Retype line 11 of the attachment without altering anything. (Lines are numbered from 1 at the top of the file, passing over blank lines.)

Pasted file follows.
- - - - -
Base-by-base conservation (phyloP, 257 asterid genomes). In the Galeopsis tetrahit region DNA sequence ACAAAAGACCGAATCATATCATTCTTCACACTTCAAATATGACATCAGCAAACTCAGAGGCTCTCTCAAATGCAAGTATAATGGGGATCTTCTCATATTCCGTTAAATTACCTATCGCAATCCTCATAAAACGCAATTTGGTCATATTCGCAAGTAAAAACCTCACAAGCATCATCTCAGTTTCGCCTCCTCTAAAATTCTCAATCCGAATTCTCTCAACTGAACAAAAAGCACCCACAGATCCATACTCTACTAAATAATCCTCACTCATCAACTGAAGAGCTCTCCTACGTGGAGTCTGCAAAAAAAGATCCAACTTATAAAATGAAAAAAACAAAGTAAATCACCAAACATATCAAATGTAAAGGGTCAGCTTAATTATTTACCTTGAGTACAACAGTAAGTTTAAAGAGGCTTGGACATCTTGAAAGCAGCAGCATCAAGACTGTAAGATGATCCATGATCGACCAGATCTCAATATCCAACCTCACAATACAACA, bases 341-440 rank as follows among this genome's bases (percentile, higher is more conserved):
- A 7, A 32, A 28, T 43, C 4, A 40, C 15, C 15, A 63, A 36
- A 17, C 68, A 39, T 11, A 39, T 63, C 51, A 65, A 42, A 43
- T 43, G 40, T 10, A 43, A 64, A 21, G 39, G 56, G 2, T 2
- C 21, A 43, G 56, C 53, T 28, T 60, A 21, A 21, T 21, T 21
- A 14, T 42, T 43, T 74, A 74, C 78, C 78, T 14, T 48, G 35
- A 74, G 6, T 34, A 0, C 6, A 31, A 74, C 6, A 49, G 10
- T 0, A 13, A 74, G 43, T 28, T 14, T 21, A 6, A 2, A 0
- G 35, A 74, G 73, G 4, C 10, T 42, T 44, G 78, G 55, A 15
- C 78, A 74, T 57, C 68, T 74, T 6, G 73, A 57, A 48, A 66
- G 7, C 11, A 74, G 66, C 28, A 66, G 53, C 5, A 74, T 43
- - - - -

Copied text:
- G 7, C 11, A 74, G 66, C 28, A 66, G 53, C 5, A 74, T 43